AIR Worldwide Corp., a leading catastrophe modeling company, estimates that losses from the recent outbreak of severe weather in the central United States could exceed the $2.2 billion loss caused by a severe weather system on April 6-12, 2001, making it the largest insured loss for a severe thunderstorm system in history.
AIR’s estimate covers the period from May 2 through May 11 and includes more than 18 states. The 72-hour period with the highest industry loss was May 4 to May 6, representing more than 50 percent of the total insured loss.
“This event is one for the record books in meteorological terms and very possibly in financial terms,” said Uday Virkud, senior vice president at AIR. NOAA’s Storm Prediction Center received more than 400 reports of tornadoes before the pattern broke on May 11th.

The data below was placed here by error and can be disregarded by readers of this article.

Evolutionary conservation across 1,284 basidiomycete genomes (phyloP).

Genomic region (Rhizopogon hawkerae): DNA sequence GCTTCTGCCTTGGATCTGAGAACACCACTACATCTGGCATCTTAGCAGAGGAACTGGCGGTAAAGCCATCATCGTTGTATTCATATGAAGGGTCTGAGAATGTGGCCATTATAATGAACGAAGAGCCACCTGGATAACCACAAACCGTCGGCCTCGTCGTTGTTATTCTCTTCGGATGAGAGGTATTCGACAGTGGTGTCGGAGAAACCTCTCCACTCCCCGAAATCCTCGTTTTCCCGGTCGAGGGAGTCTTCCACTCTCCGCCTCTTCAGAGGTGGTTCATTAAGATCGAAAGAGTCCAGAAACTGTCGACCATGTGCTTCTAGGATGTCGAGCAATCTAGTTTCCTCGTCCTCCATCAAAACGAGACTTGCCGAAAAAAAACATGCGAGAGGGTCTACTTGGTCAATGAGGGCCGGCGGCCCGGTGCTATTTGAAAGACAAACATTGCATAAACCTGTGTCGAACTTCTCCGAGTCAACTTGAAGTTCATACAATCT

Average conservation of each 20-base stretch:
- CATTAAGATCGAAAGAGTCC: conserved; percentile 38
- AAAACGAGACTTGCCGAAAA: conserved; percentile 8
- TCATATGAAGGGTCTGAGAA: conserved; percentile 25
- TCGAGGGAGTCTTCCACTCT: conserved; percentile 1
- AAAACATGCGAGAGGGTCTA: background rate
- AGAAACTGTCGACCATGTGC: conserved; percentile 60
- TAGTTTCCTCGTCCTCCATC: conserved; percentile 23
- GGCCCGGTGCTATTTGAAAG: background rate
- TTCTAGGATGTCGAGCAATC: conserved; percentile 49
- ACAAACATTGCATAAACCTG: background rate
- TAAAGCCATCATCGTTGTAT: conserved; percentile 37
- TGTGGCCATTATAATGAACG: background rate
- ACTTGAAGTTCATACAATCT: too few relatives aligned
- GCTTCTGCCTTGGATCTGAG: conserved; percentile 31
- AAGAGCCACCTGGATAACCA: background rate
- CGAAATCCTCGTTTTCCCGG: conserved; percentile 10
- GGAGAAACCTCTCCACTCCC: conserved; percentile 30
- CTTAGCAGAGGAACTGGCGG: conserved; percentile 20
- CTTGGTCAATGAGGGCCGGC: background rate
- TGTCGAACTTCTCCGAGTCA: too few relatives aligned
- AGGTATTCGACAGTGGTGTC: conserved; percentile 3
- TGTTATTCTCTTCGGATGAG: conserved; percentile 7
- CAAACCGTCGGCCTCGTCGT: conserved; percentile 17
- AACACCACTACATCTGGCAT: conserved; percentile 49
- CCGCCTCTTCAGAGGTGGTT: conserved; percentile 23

There were approximately 2,500 reports of straight-line winds and hail. This highly unusual weather system was caused by a stationary weather pattern that started during the last week of April. It resulted in a jet stream pattern that persisted in the same position for nearly two weeks, resulting in a nearly continuous threat of severe weather during that time.
“The high financial losses from the system can be attributed to the duration of the weather system and the sheer number of individual tornadoes, hailstorms and straight-line windstorms,” Virkud concluded.
AIR derives its insured loss estimates by collecting data for each individual event within the larger system, including tornadoes, hailstorms and straight-line wind storms. Once the data is collected and analyzed, it is run through AIR’s severe thunderstorm model.
The model includes highly detailed property exposure information to capture the localized nature of severe thunderstorms. The engineering component of AIR’s model determines property damage by calculating the impact of wind and hail on property. AIR dispatched a team of engineers to survey the damage.
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